Considering the extent of his comments in context, the prosecutor inquired whether the prospective jurors could evaluate the complainant's credibility and convict a defendant based on her testimony alone—if the testimony was sufficient to prove the defendant's guilt beyond a reasonable doubt—or whether anyone would additionally require the State to corroborate the complainant's testimony with other evidence, such as a videotape or DNA evidence. Because, under these circumstances, the law does not require such corroborating evidence to otherwise sustain a conviction, demanding that it be introduced would effectively hold the State to a higher burden of proof and, consequently, give rise to a valid challenge for cause for possessing “a bias or prejudice against any phase of the law upon which the State is entitled to rely for conviction or punishment.” See Tex. Code Crim. Proc. Ann. art. 35.16(b)(3); Delacerda v. State, 425 S.W.3d 367, 382 (Tex. App.—Houston [1st Dist.] 2011, pet. ref'd) (reasoning that a prospective juror who could not convict a defendant in the absence of “physical evidence,” even if the State otherwise proved the elements of the offense beyond a reasonable doubt, was subject to valid challenge for cause); Fierro v. State, 969 S.W.2d 51, 59 (Tex. App.—Austin 1998, no pet.) (reasoning that prospective juror was subject to challenge for cause because he “require[d] a higher level of proof of intoxication than the law requires by being unable to convict in the absence of a breath test”); see also Harris v. State, 122 S.W.3d 871, 880 (Tex. App.—Fort Worth 2003, pet. ref'd) (“[T]he State is permitted to determine whether a prospective juror will require evidence the law does not require to convict a defendant.”).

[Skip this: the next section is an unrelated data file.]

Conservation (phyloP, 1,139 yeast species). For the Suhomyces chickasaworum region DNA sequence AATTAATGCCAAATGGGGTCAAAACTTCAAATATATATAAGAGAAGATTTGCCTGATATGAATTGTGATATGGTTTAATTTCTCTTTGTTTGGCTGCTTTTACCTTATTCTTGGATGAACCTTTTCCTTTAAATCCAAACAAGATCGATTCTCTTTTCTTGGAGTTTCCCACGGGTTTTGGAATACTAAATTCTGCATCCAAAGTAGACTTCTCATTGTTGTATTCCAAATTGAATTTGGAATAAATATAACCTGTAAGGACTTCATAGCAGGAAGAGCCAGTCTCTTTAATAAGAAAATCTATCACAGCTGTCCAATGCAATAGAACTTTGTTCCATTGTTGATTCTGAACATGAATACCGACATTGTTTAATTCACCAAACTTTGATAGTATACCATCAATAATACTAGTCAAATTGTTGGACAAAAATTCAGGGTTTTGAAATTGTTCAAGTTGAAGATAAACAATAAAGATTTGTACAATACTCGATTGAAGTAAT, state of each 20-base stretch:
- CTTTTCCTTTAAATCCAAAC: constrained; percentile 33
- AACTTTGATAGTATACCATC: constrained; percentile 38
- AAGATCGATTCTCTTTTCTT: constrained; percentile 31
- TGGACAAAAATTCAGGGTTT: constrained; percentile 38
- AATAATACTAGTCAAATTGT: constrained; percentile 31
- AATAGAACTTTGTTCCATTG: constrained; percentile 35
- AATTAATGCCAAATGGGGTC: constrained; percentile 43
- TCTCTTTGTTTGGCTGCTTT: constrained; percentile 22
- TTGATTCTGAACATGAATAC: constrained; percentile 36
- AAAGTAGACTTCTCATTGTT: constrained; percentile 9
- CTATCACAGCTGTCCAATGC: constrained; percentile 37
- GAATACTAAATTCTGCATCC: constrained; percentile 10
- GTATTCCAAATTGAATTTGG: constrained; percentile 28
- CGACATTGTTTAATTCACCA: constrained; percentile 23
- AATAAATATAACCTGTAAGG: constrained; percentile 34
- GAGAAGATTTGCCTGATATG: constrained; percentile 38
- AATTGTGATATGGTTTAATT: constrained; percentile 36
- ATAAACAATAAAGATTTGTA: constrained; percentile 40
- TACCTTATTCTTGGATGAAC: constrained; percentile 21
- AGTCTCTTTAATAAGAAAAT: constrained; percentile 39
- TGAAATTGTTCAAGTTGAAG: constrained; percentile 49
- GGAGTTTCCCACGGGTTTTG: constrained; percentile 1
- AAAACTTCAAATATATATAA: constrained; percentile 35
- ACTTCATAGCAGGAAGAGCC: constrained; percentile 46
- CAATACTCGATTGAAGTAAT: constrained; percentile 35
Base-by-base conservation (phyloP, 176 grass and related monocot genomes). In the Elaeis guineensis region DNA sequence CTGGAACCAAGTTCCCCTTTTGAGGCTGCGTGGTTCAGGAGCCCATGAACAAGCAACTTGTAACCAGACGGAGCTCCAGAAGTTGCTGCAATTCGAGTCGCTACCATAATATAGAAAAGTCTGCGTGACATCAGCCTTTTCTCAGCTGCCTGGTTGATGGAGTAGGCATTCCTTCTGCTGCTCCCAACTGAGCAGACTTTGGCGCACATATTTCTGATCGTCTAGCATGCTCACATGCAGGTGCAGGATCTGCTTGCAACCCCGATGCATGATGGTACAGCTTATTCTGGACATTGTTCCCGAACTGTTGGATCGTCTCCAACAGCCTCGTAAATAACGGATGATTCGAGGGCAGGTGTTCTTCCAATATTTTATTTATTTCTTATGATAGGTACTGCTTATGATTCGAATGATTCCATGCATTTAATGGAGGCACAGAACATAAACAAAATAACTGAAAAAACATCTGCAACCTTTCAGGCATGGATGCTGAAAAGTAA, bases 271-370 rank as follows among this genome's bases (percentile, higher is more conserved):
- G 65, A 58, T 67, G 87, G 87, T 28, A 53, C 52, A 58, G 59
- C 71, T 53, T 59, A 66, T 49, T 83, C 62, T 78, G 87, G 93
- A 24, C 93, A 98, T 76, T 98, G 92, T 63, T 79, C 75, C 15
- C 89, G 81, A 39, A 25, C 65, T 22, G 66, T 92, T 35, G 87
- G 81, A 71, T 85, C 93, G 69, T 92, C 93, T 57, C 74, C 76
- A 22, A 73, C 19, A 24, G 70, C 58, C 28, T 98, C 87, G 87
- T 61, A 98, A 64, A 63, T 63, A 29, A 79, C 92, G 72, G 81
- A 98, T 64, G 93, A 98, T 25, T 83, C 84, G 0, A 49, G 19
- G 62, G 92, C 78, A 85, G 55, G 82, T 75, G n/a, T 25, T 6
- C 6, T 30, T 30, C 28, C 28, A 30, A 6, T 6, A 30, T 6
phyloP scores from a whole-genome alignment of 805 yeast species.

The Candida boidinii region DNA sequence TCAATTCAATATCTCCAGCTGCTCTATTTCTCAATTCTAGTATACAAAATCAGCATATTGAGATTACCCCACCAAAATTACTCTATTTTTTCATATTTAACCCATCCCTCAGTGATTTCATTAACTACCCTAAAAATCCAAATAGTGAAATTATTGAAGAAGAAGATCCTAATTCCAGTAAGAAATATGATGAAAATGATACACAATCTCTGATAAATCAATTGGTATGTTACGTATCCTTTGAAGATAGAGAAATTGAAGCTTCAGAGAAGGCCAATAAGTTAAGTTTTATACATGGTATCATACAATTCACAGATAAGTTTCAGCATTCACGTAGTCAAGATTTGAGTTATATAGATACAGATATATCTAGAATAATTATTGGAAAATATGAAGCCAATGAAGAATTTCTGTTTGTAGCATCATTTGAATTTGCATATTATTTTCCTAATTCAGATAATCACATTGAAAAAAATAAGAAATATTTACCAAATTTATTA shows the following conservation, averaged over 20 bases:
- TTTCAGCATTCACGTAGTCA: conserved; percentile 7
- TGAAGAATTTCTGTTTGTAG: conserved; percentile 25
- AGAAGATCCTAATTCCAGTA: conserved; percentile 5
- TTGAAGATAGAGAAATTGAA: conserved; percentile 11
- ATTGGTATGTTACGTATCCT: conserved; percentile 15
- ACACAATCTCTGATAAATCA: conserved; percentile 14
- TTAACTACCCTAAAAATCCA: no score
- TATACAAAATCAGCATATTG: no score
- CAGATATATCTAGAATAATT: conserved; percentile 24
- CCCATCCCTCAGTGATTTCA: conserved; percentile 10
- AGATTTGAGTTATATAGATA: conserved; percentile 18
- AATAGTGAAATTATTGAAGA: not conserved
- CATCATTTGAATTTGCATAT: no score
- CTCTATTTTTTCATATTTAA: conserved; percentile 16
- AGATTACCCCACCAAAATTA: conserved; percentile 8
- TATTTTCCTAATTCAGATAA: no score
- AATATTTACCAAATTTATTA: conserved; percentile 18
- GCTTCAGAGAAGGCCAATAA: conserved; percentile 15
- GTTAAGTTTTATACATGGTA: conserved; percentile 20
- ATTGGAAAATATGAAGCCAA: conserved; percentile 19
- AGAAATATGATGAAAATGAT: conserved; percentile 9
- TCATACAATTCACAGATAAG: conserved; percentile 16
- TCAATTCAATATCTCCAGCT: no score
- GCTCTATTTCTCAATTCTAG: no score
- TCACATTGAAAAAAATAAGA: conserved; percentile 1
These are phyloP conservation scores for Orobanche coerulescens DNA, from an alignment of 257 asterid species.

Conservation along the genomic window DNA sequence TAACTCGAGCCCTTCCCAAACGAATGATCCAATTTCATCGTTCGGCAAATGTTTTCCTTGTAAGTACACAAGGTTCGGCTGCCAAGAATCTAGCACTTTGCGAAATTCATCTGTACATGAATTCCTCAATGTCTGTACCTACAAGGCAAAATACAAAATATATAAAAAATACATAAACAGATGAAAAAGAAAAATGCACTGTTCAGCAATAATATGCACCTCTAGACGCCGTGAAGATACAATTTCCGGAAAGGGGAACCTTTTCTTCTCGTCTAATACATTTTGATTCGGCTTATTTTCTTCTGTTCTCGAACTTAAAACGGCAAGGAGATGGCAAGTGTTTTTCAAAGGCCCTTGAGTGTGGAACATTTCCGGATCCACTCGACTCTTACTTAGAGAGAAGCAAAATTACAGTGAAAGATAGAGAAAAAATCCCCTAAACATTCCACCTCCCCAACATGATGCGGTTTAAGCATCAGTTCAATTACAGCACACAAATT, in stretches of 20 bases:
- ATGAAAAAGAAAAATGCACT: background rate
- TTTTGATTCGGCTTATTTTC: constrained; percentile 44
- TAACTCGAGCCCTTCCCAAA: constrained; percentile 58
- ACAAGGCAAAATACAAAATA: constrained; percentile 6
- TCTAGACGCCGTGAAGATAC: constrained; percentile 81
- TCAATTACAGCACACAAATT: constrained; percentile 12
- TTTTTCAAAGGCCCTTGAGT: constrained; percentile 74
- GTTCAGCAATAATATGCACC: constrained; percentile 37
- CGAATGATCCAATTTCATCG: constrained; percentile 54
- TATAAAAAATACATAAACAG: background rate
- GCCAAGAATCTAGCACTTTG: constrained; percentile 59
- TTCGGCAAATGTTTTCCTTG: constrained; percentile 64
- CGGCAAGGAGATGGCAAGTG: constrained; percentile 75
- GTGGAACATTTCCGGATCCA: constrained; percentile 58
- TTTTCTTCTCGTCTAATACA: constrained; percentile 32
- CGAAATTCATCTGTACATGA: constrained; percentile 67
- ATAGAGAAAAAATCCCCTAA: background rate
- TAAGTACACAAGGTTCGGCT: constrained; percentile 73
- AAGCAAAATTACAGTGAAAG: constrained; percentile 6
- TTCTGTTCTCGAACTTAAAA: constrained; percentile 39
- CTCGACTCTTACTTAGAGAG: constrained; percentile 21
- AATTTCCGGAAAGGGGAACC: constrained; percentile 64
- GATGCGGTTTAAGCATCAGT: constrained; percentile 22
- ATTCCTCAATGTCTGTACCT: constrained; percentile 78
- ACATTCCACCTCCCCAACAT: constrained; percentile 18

Finally, although the prosecutor injected a few facts into the question, he did so only insofar as he was attempting to determine whether any members of the venire panel would hold the State to a higher burden.2 See Harris, 122 S.W.3d at 881.

We hold that the trial court did not abuse its discretion by overruling Farr's objection to the State's proper commitment question at voir dire. We overrule his first issue.


In his second and third issues, Farr argues that the trial court abused its discretion by prohibiting him from questioning Brown about the circumstances surrounding the apparent theft of his vehicle after he was arrested. Farr contends that he was denied his right to confrontation as guaranteed by the Sixth Amendment and that the excluded evidence was relevant to show that Brown had a “potential bias and motive to lie.”

The following exchange took place during trial:

[Defense Counsel]: All right. Do you have any idea why Ricky Griffith would run away when the cops showed up?